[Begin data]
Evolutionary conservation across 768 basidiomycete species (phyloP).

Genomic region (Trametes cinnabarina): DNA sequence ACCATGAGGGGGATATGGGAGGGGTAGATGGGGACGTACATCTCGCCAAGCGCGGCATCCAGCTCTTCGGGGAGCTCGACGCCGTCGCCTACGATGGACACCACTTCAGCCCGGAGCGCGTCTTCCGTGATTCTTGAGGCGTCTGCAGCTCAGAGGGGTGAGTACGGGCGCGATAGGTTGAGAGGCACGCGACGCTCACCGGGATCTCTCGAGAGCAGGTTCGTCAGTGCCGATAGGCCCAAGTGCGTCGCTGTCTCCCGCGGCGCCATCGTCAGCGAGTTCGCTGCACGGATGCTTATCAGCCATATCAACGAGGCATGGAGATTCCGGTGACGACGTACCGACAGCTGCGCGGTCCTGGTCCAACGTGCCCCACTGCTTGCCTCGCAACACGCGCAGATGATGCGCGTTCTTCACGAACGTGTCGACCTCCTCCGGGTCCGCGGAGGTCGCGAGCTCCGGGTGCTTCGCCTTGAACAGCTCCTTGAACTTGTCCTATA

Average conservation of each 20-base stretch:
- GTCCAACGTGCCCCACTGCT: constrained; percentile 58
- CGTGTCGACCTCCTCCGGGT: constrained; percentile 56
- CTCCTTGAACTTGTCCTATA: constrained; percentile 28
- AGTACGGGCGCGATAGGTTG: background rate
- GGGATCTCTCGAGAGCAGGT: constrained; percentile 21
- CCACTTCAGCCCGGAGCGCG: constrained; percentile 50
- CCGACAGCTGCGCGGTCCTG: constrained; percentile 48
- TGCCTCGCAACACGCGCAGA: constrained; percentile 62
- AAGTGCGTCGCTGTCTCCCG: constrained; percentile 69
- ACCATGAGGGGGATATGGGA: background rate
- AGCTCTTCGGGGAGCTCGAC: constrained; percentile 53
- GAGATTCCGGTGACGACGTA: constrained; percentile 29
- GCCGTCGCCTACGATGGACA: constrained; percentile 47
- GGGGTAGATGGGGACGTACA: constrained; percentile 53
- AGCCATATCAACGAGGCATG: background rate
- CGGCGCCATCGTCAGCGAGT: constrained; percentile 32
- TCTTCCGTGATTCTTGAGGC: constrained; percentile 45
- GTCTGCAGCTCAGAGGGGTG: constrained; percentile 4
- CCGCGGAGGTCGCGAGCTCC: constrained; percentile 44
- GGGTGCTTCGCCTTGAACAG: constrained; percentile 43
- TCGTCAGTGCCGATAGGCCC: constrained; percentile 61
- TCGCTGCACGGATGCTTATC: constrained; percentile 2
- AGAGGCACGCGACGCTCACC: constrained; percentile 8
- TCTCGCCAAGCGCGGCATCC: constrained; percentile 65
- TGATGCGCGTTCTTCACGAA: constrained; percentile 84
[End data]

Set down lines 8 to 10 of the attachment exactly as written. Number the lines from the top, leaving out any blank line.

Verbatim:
- GGGATCTCTCGAGAGCAGGT: constrained; percentile 21
- CCACTTCAGCCCGGAGCGCG: constrained; percentile 50
- CCGACAGCTGCGCGGTCCTG: constrained; percentile 48